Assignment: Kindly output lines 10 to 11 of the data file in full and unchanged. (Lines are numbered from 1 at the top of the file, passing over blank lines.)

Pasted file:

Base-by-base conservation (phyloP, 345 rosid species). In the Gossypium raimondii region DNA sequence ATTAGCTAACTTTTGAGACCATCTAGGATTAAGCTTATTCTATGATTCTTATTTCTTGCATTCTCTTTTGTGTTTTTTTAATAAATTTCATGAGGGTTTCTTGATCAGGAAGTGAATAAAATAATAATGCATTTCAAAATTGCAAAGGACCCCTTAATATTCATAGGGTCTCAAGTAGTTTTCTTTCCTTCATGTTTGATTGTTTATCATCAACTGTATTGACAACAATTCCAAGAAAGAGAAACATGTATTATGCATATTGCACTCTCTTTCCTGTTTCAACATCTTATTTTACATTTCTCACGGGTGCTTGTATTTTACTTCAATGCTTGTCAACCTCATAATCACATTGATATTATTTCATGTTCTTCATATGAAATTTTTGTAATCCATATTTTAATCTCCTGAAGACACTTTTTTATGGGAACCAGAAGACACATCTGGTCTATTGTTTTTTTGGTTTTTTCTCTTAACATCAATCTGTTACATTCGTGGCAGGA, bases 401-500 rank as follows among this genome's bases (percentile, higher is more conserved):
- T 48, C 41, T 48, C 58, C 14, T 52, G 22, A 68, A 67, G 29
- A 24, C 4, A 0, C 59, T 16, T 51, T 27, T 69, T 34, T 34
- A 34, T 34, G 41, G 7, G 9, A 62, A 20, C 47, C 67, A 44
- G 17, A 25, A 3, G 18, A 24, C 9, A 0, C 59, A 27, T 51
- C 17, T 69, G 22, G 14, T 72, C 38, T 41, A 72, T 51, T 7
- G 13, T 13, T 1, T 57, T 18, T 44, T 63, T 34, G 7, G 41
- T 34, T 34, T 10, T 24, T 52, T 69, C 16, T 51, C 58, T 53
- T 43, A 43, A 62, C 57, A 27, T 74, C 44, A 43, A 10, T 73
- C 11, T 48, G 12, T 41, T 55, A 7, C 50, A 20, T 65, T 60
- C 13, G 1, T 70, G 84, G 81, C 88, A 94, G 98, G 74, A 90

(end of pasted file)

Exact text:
- C 11, T 48, G 12, T 41, T 55, A 7, C 50, A 20, T 65, T 60
- C 13, G 1, T 70, G 84, G 81, C 88, A 94, G 98, G 74, A 90